By conveying how cyber incidents can disrupt operations, cause downtime, and lead to financial losses, CISOs can stress that cybersecurity is about protecting data and preserving the organization's brand reputation and ability to operate without friction. By implementing controls that ensure the system's resilience from disruptions, the CISO can minimize reputational risk and maximize system availability.

Demonstrate success and return on investment

Regulatory fines and legal actions resulting from data breaches can have substantial financial consequences. By showcasing how cybersecurity investment can help the organization avoid such penalties, CISOs can underscore the importance of proactive measures. 

The same report from ExtraHop mentioned above indicates that the average cost of a data breach for a company in the U.S. is around $9.44 million. When this number is compared against the costs of controls, remediation, and countermeasures, the value of the reduced risk becomes evident.

Additionally, developing and presenting various cyber breach scenarios can help contextualize the potential impact on the organization's operations, reputation, and finances. By outlining different attack vectors, the extent of data exposure, and the subsequent fallout, CISOs can highlight the importance of cybersecurity investments in mitigating these risks. Leveraging metrics, data, and visuals can help CISOs present complex information in a digestible format.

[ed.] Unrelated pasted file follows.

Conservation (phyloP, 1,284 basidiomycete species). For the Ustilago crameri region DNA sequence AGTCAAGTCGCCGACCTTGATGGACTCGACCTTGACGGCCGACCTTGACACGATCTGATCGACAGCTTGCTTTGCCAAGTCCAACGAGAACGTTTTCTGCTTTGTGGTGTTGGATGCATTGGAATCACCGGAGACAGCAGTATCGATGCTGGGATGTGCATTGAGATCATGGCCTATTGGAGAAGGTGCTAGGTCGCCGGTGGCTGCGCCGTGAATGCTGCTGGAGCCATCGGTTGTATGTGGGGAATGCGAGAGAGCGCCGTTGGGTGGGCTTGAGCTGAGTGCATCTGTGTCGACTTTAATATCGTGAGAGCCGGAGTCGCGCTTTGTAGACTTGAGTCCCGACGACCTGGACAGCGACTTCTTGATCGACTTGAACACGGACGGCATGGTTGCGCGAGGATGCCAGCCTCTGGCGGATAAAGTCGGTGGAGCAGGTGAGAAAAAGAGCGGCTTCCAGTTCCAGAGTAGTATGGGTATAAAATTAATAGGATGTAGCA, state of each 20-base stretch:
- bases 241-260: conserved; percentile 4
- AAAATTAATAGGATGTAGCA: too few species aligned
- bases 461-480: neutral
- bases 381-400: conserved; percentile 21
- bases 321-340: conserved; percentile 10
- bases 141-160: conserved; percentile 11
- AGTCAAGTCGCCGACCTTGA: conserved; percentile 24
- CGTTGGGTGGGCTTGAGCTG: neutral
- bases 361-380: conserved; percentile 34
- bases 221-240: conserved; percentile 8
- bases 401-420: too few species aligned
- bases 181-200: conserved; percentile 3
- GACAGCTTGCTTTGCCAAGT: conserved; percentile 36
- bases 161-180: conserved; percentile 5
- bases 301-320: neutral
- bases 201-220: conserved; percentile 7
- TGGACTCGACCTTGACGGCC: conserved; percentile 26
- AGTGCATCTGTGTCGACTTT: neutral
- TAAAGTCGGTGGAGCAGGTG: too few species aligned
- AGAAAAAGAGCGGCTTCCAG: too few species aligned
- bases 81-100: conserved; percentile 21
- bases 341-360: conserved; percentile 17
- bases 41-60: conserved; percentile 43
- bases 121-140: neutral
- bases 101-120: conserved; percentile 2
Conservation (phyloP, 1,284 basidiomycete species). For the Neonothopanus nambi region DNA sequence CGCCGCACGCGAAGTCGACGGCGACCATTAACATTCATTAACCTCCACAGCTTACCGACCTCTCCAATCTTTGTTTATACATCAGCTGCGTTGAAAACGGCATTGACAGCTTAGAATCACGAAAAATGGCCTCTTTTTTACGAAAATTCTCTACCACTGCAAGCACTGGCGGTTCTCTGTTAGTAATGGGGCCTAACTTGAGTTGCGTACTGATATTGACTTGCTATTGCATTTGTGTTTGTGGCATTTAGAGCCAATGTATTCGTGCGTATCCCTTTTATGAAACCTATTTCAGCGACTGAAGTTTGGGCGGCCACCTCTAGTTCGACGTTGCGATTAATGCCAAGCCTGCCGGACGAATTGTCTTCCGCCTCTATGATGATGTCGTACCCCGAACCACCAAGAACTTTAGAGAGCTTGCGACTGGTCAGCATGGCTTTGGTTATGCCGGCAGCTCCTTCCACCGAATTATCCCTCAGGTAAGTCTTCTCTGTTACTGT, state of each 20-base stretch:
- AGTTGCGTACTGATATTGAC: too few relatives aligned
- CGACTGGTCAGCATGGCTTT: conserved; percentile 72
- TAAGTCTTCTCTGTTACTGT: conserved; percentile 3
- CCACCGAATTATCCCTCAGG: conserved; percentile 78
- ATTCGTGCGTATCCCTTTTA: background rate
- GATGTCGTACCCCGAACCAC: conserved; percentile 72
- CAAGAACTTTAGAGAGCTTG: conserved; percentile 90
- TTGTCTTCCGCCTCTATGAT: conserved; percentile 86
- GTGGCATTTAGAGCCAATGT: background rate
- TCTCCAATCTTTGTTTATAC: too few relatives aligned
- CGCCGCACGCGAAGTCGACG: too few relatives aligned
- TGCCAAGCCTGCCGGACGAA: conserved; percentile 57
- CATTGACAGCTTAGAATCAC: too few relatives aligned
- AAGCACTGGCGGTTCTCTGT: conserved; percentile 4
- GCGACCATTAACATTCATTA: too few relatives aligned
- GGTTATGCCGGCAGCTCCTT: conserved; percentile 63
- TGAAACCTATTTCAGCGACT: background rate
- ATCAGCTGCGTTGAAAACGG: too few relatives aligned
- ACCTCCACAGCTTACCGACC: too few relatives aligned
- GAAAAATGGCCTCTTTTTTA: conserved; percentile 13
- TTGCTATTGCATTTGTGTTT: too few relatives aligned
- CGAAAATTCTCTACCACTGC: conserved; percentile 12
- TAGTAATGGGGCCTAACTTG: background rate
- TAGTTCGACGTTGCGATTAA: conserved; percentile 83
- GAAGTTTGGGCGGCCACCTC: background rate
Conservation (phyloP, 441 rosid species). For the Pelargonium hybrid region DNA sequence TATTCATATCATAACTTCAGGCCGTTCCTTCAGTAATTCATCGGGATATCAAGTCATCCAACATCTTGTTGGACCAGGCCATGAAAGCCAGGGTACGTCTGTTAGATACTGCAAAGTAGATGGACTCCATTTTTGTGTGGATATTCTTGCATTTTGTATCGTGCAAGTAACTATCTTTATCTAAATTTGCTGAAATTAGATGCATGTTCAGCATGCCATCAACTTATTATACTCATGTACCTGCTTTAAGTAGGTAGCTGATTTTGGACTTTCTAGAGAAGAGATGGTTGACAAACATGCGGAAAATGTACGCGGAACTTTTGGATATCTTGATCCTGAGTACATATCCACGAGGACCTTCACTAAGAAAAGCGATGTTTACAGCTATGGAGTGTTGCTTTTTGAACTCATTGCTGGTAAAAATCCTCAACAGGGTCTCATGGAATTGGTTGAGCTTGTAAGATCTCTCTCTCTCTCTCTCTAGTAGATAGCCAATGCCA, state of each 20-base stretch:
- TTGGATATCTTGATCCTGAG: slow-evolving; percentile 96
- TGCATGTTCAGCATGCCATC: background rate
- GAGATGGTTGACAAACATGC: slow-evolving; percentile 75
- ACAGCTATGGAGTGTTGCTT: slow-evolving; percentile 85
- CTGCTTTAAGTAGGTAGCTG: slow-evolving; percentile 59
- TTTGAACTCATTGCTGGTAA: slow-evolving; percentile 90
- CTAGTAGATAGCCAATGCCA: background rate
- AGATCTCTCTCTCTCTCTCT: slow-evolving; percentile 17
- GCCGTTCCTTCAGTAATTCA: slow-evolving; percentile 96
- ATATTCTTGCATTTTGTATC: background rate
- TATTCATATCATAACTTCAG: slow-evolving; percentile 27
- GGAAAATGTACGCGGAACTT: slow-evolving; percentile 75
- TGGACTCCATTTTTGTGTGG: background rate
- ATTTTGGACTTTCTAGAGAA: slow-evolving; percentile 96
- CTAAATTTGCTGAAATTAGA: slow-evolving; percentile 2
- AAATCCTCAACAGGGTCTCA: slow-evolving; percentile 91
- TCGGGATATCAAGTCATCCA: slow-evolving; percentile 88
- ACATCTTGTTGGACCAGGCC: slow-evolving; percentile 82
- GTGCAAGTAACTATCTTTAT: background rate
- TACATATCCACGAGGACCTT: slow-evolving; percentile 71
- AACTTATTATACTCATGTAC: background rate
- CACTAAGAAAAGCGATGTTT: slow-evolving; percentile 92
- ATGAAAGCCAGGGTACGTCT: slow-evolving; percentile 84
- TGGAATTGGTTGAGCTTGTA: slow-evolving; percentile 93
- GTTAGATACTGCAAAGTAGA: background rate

An organization's primary goal in cybersecurity is to establish, propagate and maintain trust. All investments in cybersecurity should align with this mission, and all business leaders should work towards it. It is important to keep company leaders informed of significant accomplishments and share detailed reports that highlight the prevention of losses, such as the number of thwarted attacks. This approach quantifies the effectiveness of security solutions and proves the value of the product.

By establishing a solid business case and quantifying potential breach costs, CISOs play a pivotal role in helping the board recognize that cybersecurity is not merely an expense, but a required strategic investment that can safeguard the organization's reputation, financial stability, and long-term success.

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Mark Bowling is the Chief Information Security and Risk Officer at ExtraHop.